LT: Science fiction has always been my main escape. I remember it from a young age: I used to just watch everything sci-fi, whether these were cartoons or Star Wars; whether it be whatever I like, it felt like I could take myself to another world. I could leave the pain; I could leave the worries; I could do whatever. I could be happy there. I could be a superhero. There I could be the most-powerful man on earth. There I could be the happiest. So, when it came full circle, when I had to come to terms with who I am through love, that got melded into my sci-fi. I’m a cyberpunk fan in every way. Because science fiction has always looked at movies like it’s in the US, it’s in Europe or whatever, but we’ve never looked at Africa or South Africa in a scientific dystopia or futuristic dystopia. And that’s when “Mzansi 3000” was born. What will Joburg be like in the year 3000; what will Soweto be like; what kind of people would be living there, with the climate? There’s a photo that I have, a composition that I did of Joburg overtaken by huge storms. It’s basically in a desert, scorched earth — what if climate change really gets that drastic and Joburg is surrounded by desert? What will it be? How will people live?
What is the pantsula in the year 3000, the street hawker on every corner of Soweto — what will they be like? Will they have a cybernetic arm? Will they be using technology to sell these foods; will they be using hover cars, whatever? The future is so multidimensional and so freeing, that my work tends to go towards it, always tends to lean or gravitate towards it. Because the now, you can react to the now but you can also almost mould the future.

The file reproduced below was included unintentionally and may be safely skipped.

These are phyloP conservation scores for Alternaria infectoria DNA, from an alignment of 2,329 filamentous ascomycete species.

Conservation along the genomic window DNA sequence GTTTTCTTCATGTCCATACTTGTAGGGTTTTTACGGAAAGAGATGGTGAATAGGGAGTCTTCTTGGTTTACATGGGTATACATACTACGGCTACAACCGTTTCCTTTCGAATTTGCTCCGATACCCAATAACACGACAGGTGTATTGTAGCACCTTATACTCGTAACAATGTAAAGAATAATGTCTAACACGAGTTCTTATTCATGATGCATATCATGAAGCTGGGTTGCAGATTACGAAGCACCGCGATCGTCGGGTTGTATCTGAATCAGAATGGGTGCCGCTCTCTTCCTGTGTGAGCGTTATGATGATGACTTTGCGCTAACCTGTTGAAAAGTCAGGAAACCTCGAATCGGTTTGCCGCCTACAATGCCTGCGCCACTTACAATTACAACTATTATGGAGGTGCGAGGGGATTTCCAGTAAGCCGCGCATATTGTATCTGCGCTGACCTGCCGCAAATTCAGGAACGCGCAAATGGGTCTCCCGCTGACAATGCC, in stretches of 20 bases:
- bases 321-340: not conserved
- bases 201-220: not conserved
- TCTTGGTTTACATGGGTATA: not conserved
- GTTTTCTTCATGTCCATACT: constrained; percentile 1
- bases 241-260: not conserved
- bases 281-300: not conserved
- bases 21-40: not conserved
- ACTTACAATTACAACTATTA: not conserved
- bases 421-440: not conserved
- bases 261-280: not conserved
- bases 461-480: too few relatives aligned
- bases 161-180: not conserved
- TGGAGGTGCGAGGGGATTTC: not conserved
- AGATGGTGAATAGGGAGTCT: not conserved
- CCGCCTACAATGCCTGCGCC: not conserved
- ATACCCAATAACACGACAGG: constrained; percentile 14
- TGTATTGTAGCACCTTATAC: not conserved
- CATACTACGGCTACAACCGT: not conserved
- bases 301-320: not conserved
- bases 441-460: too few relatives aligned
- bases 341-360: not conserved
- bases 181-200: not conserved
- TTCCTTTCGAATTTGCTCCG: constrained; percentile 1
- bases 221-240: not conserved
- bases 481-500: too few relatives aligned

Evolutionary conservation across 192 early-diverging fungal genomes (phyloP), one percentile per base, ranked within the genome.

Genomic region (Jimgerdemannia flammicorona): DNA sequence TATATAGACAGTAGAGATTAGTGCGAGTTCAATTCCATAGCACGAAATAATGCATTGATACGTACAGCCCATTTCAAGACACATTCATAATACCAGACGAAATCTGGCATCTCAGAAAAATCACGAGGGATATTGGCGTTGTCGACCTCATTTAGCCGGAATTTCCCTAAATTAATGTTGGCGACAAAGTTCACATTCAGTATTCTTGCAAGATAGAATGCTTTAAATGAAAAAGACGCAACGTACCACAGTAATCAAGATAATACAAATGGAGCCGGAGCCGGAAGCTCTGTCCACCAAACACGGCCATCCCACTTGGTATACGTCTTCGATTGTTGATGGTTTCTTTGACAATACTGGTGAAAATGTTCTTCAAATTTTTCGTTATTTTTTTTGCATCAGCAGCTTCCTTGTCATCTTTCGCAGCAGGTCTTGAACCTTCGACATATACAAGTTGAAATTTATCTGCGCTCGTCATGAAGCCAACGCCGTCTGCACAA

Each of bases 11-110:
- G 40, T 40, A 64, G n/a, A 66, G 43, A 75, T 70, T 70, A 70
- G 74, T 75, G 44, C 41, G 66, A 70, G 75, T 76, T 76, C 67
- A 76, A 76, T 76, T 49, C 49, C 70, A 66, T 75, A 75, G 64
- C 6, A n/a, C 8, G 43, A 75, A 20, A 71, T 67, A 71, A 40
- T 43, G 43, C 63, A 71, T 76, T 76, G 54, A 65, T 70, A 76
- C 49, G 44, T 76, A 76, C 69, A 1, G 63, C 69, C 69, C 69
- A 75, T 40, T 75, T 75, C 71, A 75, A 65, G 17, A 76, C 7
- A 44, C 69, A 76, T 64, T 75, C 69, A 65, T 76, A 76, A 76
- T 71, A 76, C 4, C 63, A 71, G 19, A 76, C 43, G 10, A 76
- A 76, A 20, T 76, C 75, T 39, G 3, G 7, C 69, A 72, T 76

The future belongs to those who build it and I think you’re building the future. I think a really important part of identity is imagining ourselves in the future.
LT: I fully agree with that. Because, look, again it’s the duality. You can’t have a future without acknowledging your past. You can’t have a future without working, without building it now. There’s always a duality in everything that you do but the future is the one presence that we can actually look on and find hope. Whenever I have a bad day, I always look at tonight, what am I going to be doing? At the end of this day, I’m going to be with my lady and that makes me happy. If we’re having a bad day, what is going to be tomorrow? Tomorrow we can change it. So, tomorrow always gives me an excuse to look beyond the pain, to look beyond the hardship, to look beyond the struggles of the hustle. It’s an interesting, but very energising feeling and concept to just work towards the future.
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As an entrepreneur, Charlie Mathews (@CharlesLeeZA) has worked in growth teams with Naspers, Microsoft, and Tutuka.com (the global prepaid card company). Mathews has also successfully founded and exited two marketing companies. Published in Rolling Stone magazine, Guardian UK, and SA’s Greatest Entrepreneurs, edited by Moky Makura, Mathews wrote for Daily Maverick during the title’s legendary startup era. Today, Mathews is the founder and CEO of HumanInsight, a research, insights and learning company that helps brands better understand, and serve — humans.